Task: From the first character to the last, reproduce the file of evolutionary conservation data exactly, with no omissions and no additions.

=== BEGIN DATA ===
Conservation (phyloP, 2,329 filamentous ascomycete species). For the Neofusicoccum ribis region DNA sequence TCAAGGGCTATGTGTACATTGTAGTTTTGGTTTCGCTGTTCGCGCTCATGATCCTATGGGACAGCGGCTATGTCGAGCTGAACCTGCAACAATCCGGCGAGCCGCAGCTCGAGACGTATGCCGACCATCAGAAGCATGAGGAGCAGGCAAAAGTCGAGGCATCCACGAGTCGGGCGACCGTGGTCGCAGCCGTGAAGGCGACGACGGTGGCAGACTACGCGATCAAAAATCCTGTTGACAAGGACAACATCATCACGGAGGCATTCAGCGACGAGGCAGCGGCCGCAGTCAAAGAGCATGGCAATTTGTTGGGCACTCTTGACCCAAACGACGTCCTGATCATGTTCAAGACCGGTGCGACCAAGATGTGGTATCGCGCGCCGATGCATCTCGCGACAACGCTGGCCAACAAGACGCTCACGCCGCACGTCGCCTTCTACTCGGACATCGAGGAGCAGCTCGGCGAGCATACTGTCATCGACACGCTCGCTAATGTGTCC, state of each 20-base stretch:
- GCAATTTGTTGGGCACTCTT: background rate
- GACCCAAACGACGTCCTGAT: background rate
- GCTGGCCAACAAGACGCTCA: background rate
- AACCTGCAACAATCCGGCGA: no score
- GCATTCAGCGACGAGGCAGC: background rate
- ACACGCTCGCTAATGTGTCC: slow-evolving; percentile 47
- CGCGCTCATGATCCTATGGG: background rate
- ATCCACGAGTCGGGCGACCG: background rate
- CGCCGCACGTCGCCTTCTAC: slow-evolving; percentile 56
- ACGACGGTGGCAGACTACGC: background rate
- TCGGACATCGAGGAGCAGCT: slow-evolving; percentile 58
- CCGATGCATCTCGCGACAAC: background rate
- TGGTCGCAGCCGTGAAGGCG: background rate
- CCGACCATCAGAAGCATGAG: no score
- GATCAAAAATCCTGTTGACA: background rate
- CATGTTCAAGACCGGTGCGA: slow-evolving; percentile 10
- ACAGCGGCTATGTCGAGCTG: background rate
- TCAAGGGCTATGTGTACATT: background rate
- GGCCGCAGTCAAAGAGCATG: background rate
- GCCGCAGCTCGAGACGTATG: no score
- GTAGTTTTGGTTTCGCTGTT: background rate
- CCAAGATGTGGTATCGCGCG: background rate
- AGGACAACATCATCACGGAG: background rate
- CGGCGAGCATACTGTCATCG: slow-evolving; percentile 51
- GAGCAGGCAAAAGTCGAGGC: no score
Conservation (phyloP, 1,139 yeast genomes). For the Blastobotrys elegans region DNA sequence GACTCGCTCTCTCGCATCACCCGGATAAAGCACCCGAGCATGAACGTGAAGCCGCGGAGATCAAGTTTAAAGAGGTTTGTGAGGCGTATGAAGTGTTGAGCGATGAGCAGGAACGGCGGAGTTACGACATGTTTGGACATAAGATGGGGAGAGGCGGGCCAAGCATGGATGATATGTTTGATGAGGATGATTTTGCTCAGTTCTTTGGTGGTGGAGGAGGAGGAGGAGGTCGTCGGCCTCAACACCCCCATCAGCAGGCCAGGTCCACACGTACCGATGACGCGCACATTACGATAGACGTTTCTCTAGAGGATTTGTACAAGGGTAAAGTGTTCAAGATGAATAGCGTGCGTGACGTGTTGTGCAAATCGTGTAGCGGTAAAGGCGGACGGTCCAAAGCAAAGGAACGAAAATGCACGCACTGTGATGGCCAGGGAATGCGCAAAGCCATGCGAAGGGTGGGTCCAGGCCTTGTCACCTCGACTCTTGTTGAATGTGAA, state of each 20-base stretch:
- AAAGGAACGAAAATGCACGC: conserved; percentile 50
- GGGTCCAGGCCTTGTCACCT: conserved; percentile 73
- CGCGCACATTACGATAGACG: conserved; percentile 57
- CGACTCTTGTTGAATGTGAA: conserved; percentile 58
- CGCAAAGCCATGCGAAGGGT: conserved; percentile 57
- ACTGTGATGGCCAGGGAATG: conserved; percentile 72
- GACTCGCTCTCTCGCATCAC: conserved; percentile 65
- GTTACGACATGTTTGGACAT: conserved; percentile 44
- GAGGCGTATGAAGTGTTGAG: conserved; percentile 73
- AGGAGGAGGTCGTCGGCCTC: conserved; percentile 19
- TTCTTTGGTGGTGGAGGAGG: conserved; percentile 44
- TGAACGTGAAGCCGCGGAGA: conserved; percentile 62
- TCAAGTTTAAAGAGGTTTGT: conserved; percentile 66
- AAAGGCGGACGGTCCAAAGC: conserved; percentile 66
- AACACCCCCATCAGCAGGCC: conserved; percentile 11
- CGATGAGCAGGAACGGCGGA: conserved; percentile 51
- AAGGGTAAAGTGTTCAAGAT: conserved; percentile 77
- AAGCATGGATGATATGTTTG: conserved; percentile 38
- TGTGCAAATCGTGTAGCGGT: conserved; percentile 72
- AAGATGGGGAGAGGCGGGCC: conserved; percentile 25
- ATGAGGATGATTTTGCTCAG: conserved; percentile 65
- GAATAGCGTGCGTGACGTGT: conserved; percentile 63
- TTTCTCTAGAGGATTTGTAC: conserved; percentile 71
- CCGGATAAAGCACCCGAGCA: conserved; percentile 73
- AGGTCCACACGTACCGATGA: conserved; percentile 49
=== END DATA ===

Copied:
Conservation (phyloP, 2,329 filamentous ascomycete species). For the Neofusicoccum ribis region DNA sequence TCAAGGGCTATGTGTACATTGTAGTTTTGGTTTCGCTGTTCGCGCTCATGATCCTATGGGACAGCGGCTATGTCGAGCTGAACCTGCAACAATCCGGCGAGCCGCAGCTCGAGACGTATGCCGACCATCAGAAGCATGAGGAGCAGGCAAAAGTCGAGGCATCCACGAGTCGGGCGACCGTGGTCGCAGCCGTGAAGGCGACGACGGTGGCAGACTACGCGATCAAAAATCCTGTTGACAAGGACAACATCATCACGGAGGCATTCAGCGACGAGGCAGCGGCCGCAGTCAAAGAGCATGGCAATTTGTTGGGCACTCTTGACCCAAACGACGTCCTGATCATGTTCAAGACCGGTGCGACCAAGATGTGGTATCGCGCGCCGATGCATCTCGCGACAACGCTGGCCAACAAGACGCTCACGCCGCACGTCGCCTTCTACTCGGACATCGAGGAGCAGCTCGGCGAGCATACTGTCATCGACACGCTCGCTAATGTGTCC, state of each 20-base stretch:
- GCAATTTGTTGGGCACTCTT: background rate
- GACCCAAACGACGTCCTGAT: background rate
- GCTGGCCAACAAGACGCTCA: background rate
- AACCTGCAACAATCCGGCGA: no score
- GCATTCAGCGACGAGGCAGC: background rate
- ACACGCTCGCTAATGTGTCC: slow-evolving; percentile 47
- CGCGCTCATGATCCTATGGG: background rate
- ATCCACGAGTCGGGCGACCG: background rate
- CGCCGCACGTCGCCTTCTAC: slow-evolving; percentile 56
- ACGACGGTGGCAGACTACGC: background rate
- TCGGACATCGAGGAGCAGCT: slow-evolving; percentile 58
- CCGATGCATCTCGCGACAAC: background rate
- TGGTCGCAGCCGTGAAGGCG: background rate
- CCGACCATCAGAAGCATGAG: no score
- GATCAAAAATCCTGTTGACA: background rate
- CATGTTCAAGACCGGTGCGA: slow-evolving; percentile 10
- ACAGCGGCTATGTCGAGCTG: background rate
- TCAAGGGCTATGTGTACATT: background rate
- GGCCGCAGTCAAAGAGCATG: background rate
- GCCGCAGCTCGAGACGTATG: no score
- GTAGTTTTGGTTTCGCTGTT: background rate
- CCAAGATGTGGTATCGCGCG: background rate
- AGGACAACATCATCACGGAG: background rate
- CGGCGAGCATACTGTCATCG: slow-evolving; percentile 51
- GAGCAGGCAAAAGTCGAGGC: no score
Conservation (phyloP, 1,139 yeast genomes). For the Blastobotrys elegans region DNA sequence GACTCGCTCTCTCGCATCACCCGGATAAAGCACCCGAGCATGAACGTGAAGCCGCGGAGATCAAGTTTAAAGAGGTTTGTGAGGCGTATGAAGTGTTGAGCGATGAGCAGGAACGGCGGAGTTACGACATGTTTGGACATAAGATGGGGAGAGGCGGGCCAAGCATGGATGATATGTTTGATGAGGATGATTTTGCTCAGTTCTTTGGTGGTGGAGGAGGAGGAGGAGGTCGTCGGCCTCAACACCCCCATCAGCAGGCCAGGTCCACACGTACCGATGACGCGCACATTACGATAGACGTTTCTCTAGAGGATTTGTACAAGGGTAAAGTGTTCAAGATGAATAGCGTGCGTGACGTGTTGTGCAAATCGTGTAGCGGTAAAGGCGGACGGTCCAAAGCAAAGGAACGAAAATGCACGCACTGTGATGGCCAGGGAATGCGCAAAGCCATGCGAAGGGTGGGTCCAGGCCTTGTCACCTCGACTCTTGTTGAATGTGAA, state of each 20-base stretch:
- AAAGGAACGAAAATGCACGC: conserved; percentile 50
- GGGTCCAGGCCTTGTCACCT: conserved; percentile 73
- CGCGCACATTACGATAGACG: conserved; percentile 57
- CGACTCTTGTTGAATGTGAA: conserved; percentile 58
- CGCAAAGCCATGCGAAGGGT: conserved; percentile 57
- ACTGTGATGGCCAGGGAATG: conserved; percentile 72
- GACTCGCTCTCTCGCATCAC: conserved; percentile 65
- GTTACGACATGTTTGGACAT: conserved; percentile 44
- GAGGCGTATGAAGTGTTGAG: conserved; percentile 73
- AGGAGGAGGTCGTCGGCCTC: conserved; percentile 19
- TTCTTTGGTGGTGGAGGAGG: conserved; percentile 44
- TGAACGTGAAGCCGCGGAGA: conserved; percentile 62
- TCAAGTTTAAAGAGGTTTGT: conserved; percentile 66
- AAAGGCGGACGGTCCAAAGC: conserved; percentile 66
- AACACCCCCATCAGCAGGCC: conserved; percentile 11
- CGATGAGCAGGAACGGCGGA: conserved; percentile 51
- AAGGGTAAAGTGTTCAAGAT: conserved; percentile 77
- AAGCATGGATGATATGTTTG: conserved; percentile 38
- TGTGCAAATCGTGTAGCGGT: conserved; percentile 72
- AAGATGGGGAGAGGCGGGCC: conserved; percentile 25
- ATGAGGATGATTTTGCTCAG: conserved; percentile 65
- GAATAGCGTGCGTGACGTGT: conserved; percentile 63
- TTTCTCTAGAGGATTTGTAC: conserved; percentile 71
- CCGGATAAAGCACCCGAGCA: conserved; percentile 73
- AGGTCCACACGTACCGATGA: conserved; percentile 49